3. I think this is a perfect example of why we need healthcare insurance reform. You have RA and Reynaud’s; both are clear diagnoses and your doctor clearly believes that orthodic shoes will relieve some of the pain you deal with day by day. Yet someone in an office somewhere has decided that if you don’t have peripheral vasculitis or diabetes, you don’t need shoes and they aren’t going to pay for them. I agree with Chelsea. Appeal again, but in the meantime, buy your shoes yourself. Perhaps you’ll end up with two pairs and save yourself $500 next year (the price will surely have gone up by then).

    Your doctor should be the one who decides what treatment you need for your condition, not your insurance company. Shame on them.

  4. What a bummer! Sometimes you wonder who is sitting at a desk somewhere making these decisions.

    The plantar fascitis is probably caused by the RA as its the tendon on the bottom of your foot connected to the heel bone (the other is the achilles and both are affected by RA).

    Have you ever tried SuperFeet inserts? They’re around $35. My physical therapist recommended them and said they are as good as the $400 custom orthotics. I use the green ones (most support).

  5. Sometimes, if the doctor writes a Strongly Worded Letter for you, you can get decisions reversed. Other times, you can’t. I’ve had it go both ways for me. First, they denied my PT claim, but finally approved it after the both the PT and my MD wrote supporting letters. (That was $4K!). Next, they denied US as experimental. Despite the involvement of three different MDs, they refused to budge. Ultimately, the hospital removed the $3K charge. Now, however, the MD wants me to go for an MRI and I can’t bring myself to do it. Yes, the BC says it’s covered. But, as you say and as we’ve all experienced, they can easily change their minds. Sigh.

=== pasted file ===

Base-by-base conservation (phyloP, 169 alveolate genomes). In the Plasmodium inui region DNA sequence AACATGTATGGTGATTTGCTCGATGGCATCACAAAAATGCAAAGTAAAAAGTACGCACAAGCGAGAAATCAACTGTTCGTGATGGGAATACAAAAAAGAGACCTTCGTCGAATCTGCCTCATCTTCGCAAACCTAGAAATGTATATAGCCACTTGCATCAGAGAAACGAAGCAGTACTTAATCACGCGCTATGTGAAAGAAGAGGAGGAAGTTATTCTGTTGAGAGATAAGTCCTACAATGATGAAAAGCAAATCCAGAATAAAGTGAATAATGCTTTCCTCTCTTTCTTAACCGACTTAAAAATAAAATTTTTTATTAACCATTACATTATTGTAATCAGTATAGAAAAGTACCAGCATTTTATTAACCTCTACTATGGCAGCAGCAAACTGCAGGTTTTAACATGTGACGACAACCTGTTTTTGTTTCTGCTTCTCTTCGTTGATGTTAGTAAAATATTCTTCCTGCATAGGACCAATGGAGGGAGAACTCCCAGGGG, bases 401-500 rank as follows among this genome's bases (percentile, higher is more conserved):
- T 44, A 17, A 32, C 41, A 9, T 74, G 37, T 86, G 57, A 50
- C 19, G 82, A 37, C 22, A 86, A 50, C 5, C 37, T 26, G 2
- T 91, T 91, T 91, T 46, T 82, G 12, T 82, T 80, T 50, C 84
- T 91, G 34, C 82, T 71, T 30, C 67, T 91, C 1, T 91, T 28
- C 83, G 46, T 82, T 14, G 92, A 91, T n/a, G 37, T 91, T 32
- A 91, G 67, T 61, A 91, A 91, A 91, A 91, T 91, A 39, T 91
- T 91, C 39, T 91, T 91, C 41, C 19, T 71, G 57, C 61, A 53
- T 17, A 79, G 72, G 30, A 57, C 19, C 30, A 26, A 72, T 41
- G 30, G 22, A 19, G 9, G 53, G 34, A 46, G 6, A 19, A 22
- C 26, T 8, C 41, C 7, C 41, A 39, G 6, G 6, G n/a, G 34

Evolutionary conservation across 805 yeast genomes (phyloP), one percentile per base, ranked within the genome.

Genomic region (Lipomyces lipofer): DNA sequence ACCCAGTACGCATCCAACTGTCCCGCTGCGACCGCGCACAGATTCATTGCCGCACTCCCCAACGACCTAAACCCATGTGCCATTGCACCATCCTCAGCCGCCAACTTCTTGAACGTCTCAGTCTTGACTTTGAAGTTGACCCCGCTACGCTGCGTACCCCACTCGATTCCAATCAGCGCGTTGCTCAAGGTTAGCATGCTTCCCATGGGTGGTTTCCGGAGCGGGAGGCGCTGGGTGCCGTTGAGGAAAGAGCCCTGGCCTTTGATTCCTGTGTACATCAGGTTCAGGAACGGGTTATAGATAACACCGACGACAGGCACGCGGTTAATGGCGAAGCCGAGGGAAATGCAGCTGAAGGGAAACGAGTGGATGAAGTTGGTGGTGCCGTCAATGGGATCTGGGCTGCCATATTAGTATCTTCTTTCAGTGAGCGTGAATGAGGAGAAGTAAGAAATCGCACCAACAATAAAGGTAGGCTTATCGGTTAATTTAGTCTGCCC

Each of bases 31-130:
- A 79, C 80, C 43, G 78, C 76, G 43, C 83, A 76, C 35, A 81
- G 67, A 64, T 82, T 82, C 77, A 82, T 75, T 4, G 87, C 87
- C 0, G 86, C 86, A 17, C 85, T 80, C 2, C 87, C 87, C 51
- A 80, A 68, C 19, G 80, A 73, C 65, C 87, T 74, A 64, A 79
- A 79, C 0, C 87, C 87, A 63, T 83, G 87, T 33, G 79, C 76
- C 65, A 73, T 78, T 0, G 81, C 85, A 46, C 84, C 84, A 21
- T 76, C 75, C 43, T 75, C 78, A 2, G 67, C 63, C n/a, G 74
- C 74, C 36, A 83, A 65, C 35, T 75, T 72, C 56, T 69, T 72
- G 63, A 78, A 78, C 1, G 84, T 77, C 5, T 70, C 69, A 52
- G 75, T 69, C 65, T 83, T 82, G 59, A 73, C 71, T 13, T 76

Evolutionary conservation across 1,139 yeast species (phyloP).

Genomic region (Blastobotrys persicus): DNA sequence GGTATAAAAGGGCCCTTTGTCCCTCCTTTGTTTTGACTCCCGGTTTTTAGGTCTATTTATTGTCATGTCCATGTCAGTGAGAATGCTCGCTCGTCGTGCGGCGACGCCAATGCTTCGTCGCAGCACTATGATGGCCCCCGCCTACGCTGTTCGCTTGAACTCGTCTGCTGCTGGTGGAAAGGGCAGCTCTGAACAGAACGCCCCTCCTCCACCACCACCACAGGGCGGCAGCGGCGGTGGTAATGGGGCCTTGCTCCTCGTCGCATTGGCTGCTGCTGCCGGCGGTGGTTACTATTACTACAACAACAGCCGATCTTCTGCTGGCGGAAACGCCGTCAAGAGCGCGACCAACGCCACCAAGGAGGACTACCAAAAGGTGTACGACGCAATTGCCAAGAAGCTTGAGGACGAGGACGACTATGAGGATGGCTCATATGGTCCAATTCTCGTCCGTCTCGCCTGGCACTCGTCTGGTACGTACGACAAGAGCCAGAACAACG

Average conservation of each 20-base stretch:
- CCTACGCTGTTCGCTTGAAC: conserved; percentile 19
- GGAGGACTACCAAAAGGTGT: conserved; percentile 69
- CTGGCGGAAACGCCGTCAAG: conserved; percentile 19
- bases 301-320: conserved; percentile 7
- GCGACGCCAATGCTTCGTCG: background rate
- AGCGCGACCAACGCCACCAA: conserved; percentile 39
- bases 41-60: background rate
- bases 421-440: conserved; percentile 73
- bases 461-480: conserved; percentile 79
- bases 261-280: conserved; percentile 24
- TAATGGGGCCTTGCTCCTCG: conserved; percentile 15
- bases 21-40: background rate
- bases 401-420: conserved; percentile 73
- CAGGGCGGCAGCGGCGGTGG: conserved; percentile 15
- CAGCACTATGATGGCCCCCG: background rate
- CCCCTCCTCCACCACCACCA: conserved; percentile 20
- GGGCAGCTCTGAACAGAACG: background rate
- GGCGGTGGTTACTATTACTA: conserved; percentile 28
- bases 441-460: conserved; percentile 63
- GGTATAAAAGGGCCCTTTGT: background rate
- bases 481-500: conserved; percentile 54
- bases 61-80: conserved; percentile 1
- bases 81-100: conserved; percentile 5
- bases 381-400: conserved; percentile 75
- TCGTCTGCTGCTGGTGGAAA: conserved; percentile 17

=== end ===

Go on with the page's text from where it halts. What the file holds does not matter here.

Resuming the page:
6. Have to say, I’m glad I live up here. True, things like the orthotics might not be covered by my company insurance plan, but the PT is, to a certain extent. And the MRI definitely would be, no questions asked, by the government. The system ain’t perfect, but it works and for that, especially now, I am eternally grateful. 🙂 L

  7. Due to insured but not insured status and work that I cannot afford to take any time off from, I’ve had to make due with fashioning my own foot support. It’s taken months on end but I’ve got at least the plantar fascitis under better control. Cheap but bigger shoes, with two to three store bought arch supports, plus several of those little ball of feet gel cushions placed just so behind the toes and under the arch/heel have helped now with the plantar fascitis. Corn cushion on the side of my foot for the big callus over the bone at the base of my little toe. Now that I got those under control for about seventy bucks, I have a spot on the ball of my foot between two middle toes that is giving me problems. Will try moving the gel cushion around a bit more…..Also, used a foot splint my mom had, even though it was for the wrong foot, I wore it at night and during the day a few days and this helped the plantar stuff too.